Rep. Jake Ellzey (R-Tex.) described his Monday meeting with Rep. Jim Jordan as “very cordial,” one that ended with the retired Navy fighter pilot explaining why he would quietly oppose the Ohio Republican’s bid for speaker.
Three days later, as a group of Republicans opposed to Jordan’s candidacy met with the speaker-designate, Ellzey remained quiet, again. But he was restraining himself from yelling at Jordan.
“I didn’t say anything. Because I would have said something to him, about him, in front of other people,” Ellzey told reporters Friday.
Jordan always faced an uphill fight to claim the speaker’s gavel, needing 217 of the 221 Republicans to vote for a pugnacious conservative who had turned off dozens of veteran GOP lawmakers who prefer a reassuring steady hand.
What transpired, instead, was a career-defining flameout that burned so many bridges Jordan might never again have a chance to be speaker.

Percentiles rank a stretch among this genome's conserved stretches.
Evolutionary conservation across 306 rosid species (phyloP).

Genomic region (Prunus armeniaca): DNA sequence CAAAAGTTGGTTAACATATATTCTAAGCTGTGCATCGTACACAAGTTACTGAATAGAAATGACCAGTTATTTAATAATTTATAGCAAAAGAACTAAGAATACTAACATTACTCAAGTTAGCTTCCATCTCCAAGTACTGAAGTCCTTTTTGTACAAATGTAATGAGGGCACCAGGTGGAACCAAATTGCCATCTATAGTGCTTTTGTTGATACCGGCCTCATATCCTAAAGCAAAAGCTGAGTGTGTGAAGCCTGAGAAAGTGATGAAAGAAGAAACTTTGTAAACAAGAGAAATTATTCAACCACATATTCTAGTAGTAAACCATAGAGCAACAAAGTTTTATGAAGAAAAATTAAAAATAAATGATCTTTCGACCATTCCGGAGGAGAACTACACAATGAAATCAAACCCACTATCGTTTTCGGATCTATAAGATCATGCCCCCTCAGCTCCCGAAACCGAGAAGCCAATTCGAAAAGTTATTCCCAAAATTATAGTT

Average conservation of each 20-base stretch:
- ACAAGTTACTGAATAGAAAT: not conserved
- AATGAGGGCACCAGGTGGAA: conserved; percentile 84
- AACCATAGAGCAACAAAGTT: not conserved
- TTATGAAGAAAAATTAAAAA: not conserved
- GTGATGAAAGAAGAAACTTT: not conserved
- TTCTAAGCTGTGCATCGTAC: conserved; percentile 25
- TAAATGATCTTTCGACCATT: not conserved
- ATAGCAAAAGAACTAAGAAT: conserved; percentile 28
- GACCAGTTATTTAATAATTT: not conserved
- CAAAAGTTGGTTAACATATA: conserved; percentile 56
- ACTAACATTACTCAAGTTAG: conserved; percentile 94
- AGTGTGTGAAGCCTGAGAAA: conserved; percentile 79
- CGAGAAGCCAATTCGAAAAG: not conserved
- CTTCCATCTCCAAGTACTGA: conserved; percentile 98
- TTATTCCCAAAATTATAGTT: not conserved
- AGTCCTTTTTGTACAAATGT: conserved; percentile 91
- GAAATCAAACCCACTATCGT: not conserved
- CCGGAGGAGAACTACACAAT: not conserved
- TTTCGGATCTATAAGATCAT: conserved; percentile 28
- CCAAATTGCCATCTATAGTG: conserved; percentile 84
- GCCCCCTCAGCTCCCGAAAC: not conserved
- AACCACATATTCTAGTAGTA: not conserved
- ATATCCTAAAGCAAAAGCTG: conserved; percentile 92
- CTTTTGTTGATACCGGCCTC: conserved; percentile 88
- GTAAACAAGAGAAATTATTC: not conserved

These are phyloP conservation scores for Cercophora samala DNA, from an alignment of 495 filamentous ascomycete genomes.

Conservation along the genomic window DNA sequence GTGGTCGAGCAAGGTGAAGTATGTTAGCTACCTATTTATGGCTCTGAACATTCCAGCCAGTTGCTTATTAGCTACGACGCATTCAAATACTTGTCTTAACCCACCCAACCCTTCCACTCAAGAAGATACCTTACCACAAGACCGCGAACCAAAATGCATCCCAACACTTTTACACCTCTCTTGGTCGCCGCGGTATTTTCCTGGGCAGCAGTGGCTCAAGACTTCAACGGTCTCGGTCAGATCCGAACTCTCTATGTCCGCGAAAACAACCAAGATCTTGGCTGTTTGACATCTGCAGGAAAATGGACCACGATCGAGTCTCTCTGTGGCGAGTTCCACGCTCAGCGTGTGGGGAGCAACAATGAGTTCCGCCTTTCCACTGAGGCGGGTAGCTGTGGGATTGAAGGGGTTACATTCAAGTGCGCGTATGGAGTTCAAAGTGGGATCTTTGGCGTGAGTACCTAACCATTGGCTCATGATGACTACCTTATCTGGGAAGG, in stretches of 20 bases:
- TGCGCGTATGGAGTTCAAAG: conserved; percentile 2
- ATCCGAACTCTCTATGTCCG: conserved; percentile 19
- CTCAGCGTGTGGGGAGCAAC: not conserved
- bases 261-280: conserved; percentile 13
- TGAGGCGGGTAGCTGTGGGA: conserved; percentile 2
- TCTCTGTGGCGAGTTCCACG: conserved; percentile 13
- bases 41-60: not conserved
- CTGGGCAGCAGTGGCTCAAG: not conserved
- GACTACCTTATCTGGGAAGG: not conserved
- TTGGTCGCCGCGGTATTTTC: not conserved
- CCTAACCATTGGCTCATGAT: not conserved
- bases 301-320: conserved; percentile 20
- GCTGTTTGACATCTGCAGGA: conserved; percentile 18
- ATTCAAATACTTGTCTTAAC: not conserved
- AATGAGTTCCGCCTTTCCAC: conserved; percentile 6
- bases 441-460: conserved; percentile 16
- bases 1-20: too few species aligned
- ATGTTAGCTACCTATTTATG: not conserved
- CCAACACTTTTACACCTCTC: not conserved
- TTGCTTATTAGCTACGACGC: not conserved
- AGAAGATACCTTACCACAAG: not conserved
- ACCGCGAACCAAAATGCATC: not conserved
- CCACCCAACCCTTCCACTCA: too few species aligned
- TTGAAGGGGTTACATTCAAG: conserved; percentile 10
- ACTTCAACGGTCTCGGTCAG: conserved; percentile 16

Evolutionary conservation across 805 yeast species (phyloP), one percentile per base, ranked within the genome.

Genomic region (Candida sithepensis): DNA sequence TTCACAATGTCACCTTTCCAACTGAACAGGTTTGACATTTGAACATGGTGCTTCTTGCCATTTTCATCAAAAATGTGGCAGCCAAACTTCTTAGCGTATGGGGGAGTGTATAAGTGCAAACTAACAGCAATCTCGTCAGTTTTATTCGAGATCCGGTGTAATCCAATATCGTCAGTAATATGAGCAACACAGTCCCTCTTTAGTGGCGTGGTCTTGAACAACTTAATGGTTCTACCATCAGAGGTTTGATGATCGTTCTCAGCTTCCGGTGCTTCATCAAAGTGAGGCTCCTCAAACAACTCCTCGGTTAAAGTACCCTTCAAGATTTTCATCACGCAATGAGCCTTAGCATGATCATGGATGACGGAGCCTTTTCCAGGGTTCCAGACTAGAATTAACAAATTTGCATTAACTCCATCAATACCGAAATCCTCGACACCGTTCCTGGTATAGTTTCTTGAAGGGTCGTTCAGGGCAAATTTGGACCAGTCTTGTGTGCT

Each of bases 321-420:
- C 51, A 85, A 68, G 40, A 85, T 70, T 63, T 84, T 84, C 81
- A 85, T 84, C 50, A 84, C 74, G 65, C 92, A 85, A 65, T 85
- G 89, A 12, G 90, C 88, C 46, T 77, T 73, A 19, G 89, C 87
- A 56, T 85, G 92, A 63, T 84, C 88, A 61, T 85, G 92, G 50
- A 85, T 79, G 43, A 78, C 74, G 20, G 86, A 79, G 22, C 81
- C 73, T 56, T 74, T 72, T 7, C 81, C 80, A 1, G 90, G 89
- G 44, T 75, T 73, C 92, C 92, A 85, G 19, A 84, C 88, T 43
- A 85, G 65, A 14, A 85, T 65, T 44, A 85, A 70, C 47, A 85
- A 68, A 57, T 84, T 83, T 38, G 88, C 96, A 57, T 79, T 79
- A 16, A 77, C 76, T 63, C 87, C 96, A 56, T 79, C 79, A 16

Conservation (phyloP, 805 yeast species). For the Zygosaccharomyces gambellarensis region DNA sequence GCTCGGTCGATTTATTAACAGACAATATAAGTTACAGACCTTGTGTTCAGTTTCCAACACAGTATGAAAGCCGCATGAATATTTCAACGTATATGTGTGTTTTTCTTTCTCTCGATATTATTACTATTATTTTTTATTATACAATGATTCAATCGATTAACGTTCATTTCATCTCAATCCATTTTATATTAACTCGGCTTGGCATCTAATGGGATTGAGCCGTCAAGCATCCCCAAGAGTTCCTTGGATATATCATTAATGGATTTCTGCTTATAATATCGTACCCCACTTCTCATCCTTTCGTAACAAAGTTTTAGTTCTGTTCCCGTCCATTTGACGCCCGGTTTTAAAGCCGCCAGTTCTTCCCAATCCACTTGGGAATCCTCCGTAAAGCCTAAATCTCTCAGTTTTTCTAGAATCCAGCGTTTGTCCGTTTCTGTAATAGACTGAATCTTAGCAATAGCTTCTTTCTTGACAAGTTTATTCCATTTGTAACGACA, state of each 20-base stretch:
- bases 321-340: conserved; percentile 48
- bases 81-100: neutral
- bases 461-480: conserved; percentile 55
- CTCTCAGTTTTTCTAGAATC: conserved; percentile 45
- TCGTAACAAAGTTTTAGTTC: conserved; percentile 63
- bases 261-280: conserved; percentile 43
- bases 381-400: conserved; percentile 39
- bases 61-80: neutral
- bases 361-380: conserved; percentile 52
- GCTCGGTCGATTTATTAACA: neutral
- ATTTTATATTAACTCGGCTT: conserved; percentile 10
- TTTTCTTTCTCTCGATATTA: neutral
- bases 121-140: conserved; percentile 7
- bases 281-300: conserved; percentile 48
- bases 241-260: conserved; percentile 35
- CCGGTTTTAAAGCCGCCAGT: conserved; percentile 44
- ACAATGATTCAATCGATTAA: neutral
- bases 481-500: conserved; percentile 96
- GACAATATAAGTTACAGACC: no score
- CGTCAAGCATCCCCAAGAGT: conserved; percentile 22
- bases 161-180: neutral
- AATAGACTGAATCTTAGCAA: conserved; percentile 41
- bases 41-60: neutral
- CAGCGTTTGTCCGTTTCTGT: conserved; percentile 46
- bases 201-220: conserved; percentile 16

After 200 Republicans voted for him in a public roll call Tuesday, his support slipped in each successive vote. On Friday morning, Republicans retreated to their basement meeting room for another mobile-phones-prohibited gathering after a third ballot on the House floor.
Jordan asked for a secret ballot to determine if he should remain their speaker-designate. Just 86 Republicans, less than 40 percent of the caucus, voted to stick with him. That was a dismal showing for Jordan and quite a bit fewer than the 99 votes he initially received on a secret ballot almost 10 days earlier when he narrowly lost the first nominating contest to House Majority Leader Steve Scalise (R-La.).
On Friday, he walked out of the basement conference room and gave less than 90 seconds of remarks. He expressed no regrets about the race, mentioning how nice it was to work with some colleagues.
“I appreciated getting to work with everyone, talk with everyone, I got to know members in our conference that I didn’t really know that well,” Jordan said, leaving without taking any questions.
Jordan’s four years of trying to be a team player — joining the inner leadership circle of Rep. Kevin McCarthy (R-Calif.) and working with establishment conservatives — fell apart in a one-week span that brought out all those past elements of discord and chaos.
Rather than unifying the group and claiming the most important job in Congress, Jordan further repelled older colleagues who never trusted his recent makeover. He also infuriated newer colleagues who saw the bullying campaign on his behalf as unseemly and dangerous. [Continue reading…]